About Central Florida Gardener

Welcome and thank you for visiting Central Florida Gardener. Florida is a unique state in which to garden. It can be frustrating but also rewarding for gardeners who persevere. This blog was created as a resource for Florida gardeners, both new and experienced, in search of information specifically for Florida gardens.

You are invited to participate by leaving your comments, suggestions, tips and recommendations relevant to Florida gardening - don't be shy! Thank you for dropping by to learn more about gardening in the Sunshine state. I look forward to hearing from you! Susan

Monday, March 28, 2016

A Pollinator Garden

It's spring and the new gardening season begins. If you've got plans to create a new garden bed or to revamp an old one, why not create a 'pollinator garden.'

 It's no secret that pollinators, especially honey bees have been declining in recent years. Pollinators are essential in order for successful harvests of food crops.

You can help by adding pollinator-loving plants to your garden. It's super easy and you'll be able to enjoy the beautiful blooms, as well as attract more butterflies and hummingbirds to your garden.

Flowering plants that are recommended for the central Florida area are:

Annuals & Perennials:  Cannas,  Impatiens, Marigolds, Nasturtians, Pentas, Purple coneflowers, Salvia, Shrimp plant, Sunflowers (especially Mexican), Lantana, Cosmos, Zinnias, Powder Puff, Portulaca, Blue Daze, many varieties of Jasmine, Milkweed.

Natives - Spotted Bee Balm, Blue Curl, Gaillardia (Indian Blanket Flower), Canna Flaccida, Black-eyed Susan, Coreopsis (Tickseed), Stoke's Aster, Pickerelweed, Adam's Needle. 

Herbs: Thyme, Mint, Basil.

Vines: Coral honeysuckle, Passionflower, Carolina Jessamine, Cross Vine, Trumpet Creeper.  All of these vines are native to Florida. Note: The native passionflower vines are Passiflora Incarnata and Corky Stem 'Passiflora Suberosa.

Other: Saw Palmetto, Walter's Viburnum, Chaste Tree, Sea Grape, Bottlebrush trees, Spanish Bayonet, Ligustrum, Southern Magnolia. Liriope.

These are just some of the plants that pollinators will love that are easy to find in nursery centers.

~ ~ Gardener's Beware ~ ~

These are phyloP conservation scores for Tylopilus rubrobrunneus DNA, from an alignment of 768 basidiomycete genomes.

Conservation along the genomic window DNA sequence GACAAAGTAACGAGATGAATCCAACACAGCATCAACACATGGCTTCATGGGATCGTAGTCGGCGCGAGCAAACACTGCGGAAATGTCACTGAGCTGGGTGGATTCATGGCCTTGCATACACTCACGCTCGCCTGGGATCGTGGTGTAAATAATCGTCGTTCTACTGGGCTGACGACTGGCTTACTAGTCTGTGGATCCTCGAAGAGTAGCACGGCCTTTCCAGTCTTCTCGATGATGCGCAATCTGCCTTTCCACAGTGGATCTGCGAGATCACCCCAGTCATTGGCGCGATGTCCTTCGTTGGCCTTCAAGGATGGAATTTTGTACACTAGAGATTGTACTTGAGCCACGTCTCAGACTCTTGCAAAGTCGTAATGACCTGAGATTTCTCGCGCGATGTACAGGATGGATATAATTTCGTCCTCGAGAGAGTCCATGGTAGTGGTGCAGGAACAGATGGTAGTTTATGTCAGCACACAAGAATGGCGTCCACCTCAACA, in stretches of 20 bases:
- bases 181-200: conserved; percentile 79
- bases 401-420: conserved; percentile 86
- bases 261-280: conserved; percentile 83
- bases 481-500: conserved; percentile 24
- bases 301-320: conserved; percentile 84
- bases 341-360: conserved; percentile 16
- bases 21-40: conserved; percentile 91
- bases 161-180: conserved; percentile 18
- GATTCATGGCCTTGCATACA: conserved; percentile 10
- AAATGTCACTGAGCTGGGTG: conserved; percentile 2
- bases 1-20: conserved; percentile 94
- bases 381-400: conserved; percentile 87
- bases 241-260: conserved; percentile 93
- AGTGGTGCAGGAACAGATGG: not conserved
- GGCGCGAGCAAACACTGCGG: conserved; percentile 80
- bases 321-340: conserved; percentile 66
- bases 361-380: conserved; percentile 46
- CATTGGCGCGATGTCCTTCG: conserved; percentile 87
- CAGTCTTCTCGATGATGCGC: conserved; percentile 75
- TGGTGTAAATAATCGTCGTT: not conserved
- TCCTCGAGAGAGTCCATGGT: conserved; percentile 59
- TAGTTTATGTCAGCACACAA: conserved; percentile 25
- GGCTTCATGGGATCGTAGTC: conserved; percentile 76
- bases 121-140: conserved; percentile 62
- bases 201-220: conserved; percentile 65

Many "Bee-Friendly" plants sold at nursery centers have had "Bee-Toxic Pesticides" applied to them.  These plants will KILL the pollinators when they visit the plants.

The Good News - Plant growers are now required to include a label on the plant which indicates that it's been treated with  Neonicotinoids which are systemic pesticides. The pesticide is taken up through the roots and leaves and is distributed throughout the entire plant - including the pollen and nectar.

Please look for this label (which may not always be easy to find), and AVOID purchasing any plant treated with Neonicotinoids.

Everyone Can Have a Pollinator Garden

If you have a mostly shady garden, a small garden, or live in a condo or apartment - you CAN have a pollinator garden. Consider planting a container garden filled and overflowing with pollinator plants. You don't need a large space to have an impact.

Photo credit: Google Images

Get those 'pollinator gardens' growing and send me a photo on our Facebook page (https://www.facebook.com/Central-Florida-Gardener-197232317050577/) and I will gladly share them through the summer to help inspire other Florida gardeners. 

Also, leave a comment below and let us know what your favorite pollinator plants are. 


Cody Zinker said...

Thanks for the heads up about big box stores selling treated flowering plants. How can they even be allowed with the issues we are having with bee populations dropping.

FlowerLady Lorraine said...

Great post! I saved the list to my 'puter. Some I have growing here already.

Have a great week ~ FlowerLady

daisy gurl said...

We have many natives and Florida-friendly plants, so we see a lot of pollinator action in our garden. Some favs are beach sunflower, cosmos, pentas, bulbine and milkweed. You're invited to share this wonderful outside post on this week's Maple Hill Hop! Enjoy your pollinators!

Sarah said...

A great way to get pollinators to your garden is to let some of your fall garden bolt: mustard, daikon radishes, pac choi, etc. The flowers are some of the first welcome pops of color and attract pollinators to my garden. The flowers are a beautiful and tasty addition to salads too!

Susan said...

Sarah - Great suggestion! Pollinators are definitely attracted to the blooms on vegetable plants. Thanks for sharing that tip.